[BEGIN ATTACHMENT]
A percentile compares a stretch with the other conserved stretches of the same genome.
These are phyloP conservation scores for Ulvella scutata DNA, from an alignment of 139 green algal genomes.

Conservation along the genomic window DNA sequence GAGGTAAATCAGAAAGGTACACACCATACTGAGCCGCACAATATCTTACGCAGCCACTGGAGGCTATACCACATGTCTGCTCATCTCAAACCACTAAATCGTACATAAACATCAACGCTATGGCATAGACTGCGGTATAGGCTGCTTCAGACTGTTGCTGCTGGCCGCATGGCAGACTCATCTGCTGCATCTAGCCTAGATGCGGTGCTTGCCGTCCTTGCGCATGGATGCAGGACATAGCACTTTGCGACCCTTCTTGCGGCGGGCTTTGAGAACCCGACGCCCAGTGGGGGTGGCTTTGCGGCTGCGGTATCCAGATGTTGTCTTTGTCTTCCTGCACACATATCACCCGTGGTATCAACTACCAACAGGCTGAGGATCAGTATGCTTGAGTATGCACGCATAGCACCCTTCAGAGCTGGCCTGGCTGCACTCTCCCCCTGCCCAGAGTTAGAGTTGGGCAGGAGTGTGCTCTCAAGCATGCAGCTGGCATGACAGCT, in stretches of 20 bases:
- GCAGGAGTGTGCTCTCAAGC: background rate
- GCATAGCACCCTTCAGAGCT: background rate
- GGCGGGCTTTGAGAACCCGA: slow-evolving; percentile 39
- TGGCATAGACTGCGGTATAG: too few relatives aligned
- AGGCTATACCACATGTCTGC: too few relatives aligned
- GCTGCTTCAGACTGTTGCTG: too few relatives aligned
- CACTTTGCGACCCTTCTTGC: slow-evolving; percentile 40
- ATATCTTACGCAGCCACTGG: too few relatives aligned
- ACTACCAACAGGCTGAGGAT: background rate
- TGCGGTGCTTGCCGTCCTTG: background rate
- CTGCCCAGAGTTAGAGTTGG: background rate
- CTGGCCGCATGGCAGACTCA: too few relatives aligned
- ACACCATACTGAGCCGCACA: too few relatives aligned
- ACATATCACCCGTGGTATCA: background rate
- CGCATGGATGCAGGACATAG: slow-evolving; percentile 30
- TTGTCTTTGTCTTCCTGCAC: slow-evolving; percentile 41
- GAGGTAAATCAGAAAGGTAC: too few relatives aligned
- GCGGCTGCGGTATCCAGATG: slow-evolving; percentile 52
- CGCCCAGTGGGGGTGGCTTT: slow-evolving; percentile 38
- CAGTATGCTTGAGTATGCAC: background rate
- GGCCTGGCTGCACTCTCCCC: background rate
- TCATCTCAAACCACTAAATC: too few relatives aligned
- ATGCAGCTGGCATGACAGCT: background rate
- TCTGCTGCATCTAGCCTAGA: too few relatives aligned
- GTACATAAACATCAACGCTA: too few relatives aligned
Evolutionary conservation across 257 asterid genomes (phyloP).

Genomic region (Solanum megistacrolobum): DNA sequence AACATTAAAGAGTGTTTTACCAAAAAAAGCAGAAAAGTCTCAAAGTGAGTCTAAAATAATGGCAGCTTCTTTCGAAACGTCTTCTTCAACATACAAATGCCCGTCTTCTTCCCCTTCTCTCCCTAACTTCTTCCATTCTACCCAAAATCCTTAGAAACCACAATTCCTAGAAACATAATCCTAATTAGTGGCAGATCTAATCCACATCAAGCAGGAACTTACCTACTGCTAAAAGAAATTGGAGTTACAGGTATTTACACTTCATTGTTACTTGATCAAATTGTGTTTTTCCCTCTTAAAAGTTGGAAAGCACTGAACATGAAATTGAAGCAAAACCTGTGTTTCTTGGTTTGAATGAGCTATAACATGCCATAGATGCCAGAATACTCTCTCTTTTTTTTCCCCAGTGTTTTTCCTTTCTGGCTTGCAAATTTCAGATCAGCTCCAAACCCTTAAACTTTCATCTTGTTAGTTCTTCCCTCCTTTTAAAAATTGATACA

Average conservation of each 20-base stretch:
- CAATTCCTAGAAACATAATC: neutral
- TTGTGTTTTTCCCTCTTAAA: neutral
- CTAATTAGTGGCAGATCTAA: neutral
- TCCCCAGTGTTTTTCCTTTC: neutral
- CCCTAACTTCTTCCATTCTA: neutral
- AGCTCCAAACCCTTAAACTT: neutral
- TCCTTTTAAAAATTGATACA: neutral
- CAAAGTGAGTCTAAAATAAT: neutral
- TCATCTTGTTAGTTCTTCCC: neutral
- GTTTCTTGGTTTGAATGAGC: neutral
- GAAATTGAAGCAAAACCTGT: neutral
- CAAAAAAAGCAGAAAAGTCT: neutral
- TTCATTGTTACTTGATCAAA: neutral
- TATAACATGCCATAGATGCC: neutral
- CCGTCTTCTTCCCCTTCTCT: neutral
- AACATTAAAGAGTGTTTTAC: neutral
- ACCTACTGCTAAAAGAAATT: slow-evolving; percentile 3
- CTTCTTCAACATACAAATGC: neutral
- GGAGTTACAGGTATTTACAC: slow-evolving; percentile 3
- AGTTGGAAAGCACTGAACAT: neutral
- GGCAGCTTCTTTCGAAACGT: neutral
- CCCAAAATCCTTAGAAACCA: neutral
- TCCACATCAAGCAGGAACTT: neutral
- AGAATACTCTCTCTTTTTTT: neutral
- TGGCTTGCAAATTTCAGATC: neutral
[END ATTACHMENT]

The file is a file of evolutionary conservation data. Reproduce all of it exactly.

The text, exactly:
A percentile compares a stretch with the other conserved stretches of the same genome.
These are phyloP conservation scores for Ulvella scutata DNA, from an alignment of 139 green algal genomes.

Conservation along the genomic window DNA sequence GAGGTAAATCAGAAAGGTACACACCATACTGAGCCGCACAATATCTTACGCAGCCACTGGAGGCTATACCACATGTCTGCTCATCTCAAACCACTAAATCGTACATAAACATCAACGCTATGGCATAGACTGCGGTATAGGCTGCTTCAGACTGTTGCTGCTGGCCGCATGGCAGACTCATCTGCTGCATCTAGCCTAGATGCGGTGCTTGCCGTCCTTGCGCATGGATGCAGGACATAGCACTTTGCGACCCTTCTTGCGGCGGGCTTTGAGAACCCGACGCCCAGTGGGGGTGGCTTTGCGGCTGCGGTATCCAGATGTTGTCTTTGTCTTCCTGCACACATATCACCCGTGGTATCAACTACCAACAGGCTGAGGATCAGTATGCTTGAGTATGCACGCATAGCACCCTTCAGAGCTGGCCTGGCTGCACTCTCCCCCTGCCCAGAGTTAGAGTTGGGCAGGAGTGTGCTCTCAAGCATGCAGCTGGCATGACAGCT, in stretches of 20 bases:
- GCAGGAGTGTGCTCTCAAGC: background rate
- GCATAGCACCCTTCAGAGCT: background rate
- GGCGGGCTTTGAGAACCCGA: slow-evolving; percentile 39
- TGGCATAGACTGCGGTATAG: too few relatives aligned
- AGGCTATACCACATGTCTGC: too few relatives aligned
- GCTGCTTCAGACTGTTGCTG: too few relatives aligned
- CACTTTGCGACCCTTCTTGC: slow-evolving; percentile 40
- ATATCTTACGCAGCCACTGG: too few relatives aligned
- ACTACCAACAGGCTGAGGAT: background rate
- TGCGGTGCTTGCCGTCCTTG: background rate
- CTGCCCAGAGTTAGAGTTGG: background rate
- CTGGCCGCATGGCAGACTCA: too few relatives aligned
- ACACCATACTGAGCCGCACA: too few relatives aligned
- ACATATCACCCGTGGTATCA: background rate
- CGCATGGATGCAGGACATAG: slow-evolving; percentile 30
- TTGTCTTTGTCTTCCTGCAC: slow-evolving; percentile 41
- GAGGTAAATCAGAAAGGTAC: too few relatives aligned
- GCGGCTGCGGTATCCAGATG: slow-evolving; percentile 52
- CGCCCAGTGGGGGTGGCTTT: slow-evolving; percentile 38
- CAGTATGCTTGAGTATGCAC: background rate
- GGCCTGGCTGCACTCTCCCC: background rate
- TCATCTCAAACCACTAAATC: too few relatives aligned
- ATGCAGCTGGCATGACAGCT: background rate
- TCTGCTGCATCTAGCCTAGA: too few relatives aligned
- GTACATAAACATCAACGCTA: too few relatives aligned
Evolutionary conservation across 257 asterid genomes (phyloP).

Genomic region (Solanum megistacrolobum): DNA sequence AACATTAAAGAGTGTTTTACCAAAAAAAGCAGAAAAGTCTCAAAGTGAGTCTAAAATAATGGCAGCTTCTTTCGAAACGTCTTCTTCAACATACAAATGCCCGTCTTCTTCCCCTTCTCTCCCTAACTTCTTCCATTCTACCCAAAATCCTTAGAAACCACAATTCCTAGAAACATAATCCTAATTAGTGGCAGATCTAATCCACATCAAGCAGGAACTTACCTACTGCTAAAAGAAATTGGAGTTACAGGTATTTACACTTCATTGTTACTTGATCAAATTGTGTTTTTCCCTCTTAAAAGTTGGAAAGCACTGAACATGAAATTGAAGCAAAACCTGTGTTTCTTGGTTTGAATGAGCTATAACATGCCATAGATGCCAGAATACTCTCTCTTTTTTTTCCCCAGTGTTTTTCCTTTCTGGCTTGCAAATTTCAGATCAGCTCCAAACCCTTAAACTTTCATCTTGTTAGTTCTTCCCTCCTTTTAAAAATTGATACA

Average conservation of each 20-base stretch:
- CAATTCCTAGAAACATAATC: neutral
- TTGTGTTTTTCCCTCTTAAA: neutral
- CTAATTAGTGGCAGATCTAA: neutral
- TCCCCAGTGTTTTTCCTTTC: neutral
- CCCTAACTTCTTCCATTCTA: neutral
- AGCTCCAAACCCTTAAACTT: neutral
- TCCTTTTAAAAATTGATACA: neutral
- CAAAGTGAGTCTAAAATAAT: neutral
- TCATCTTGTTAGTTCTTCCC: neutral
- GTTTCTTGGTTTGAATGAGC: neutral
- GAAATTGAAGCAAAACCTGT: neutral
- CAAAAAAAGCAGAAAAGTCT: neutral
- TTCATTGTTACTTGATCAAA: neutral
- TATAACATGCCATAGATGCC: neutral
- CCGTCTTCTTCCCCTTCTCT: neutral
- AACATTAAAGAGTGTTTTAC: neutral
- ACCTACTGCTAAAAGAAATT: slow-evolving; percentile 3
- CTTCTTCAACATACAAATGC: neutral
- GGAGTTACAGGTATTTACAC: slow-evolving; percentile 3
- AGTTGGAAAGCACTGAACAT: neutral
- GGCAGCTTCTTTCGAAACGT: neutral
- CCCAAAATCCTTAGAAACCA: neutral
- TCCACATCAAGCAGGAACTT: neutral
- AGAATACTCTCTCTTTTTTT: neutral
- TGGCTTGCAAATTTCAGATC: neutral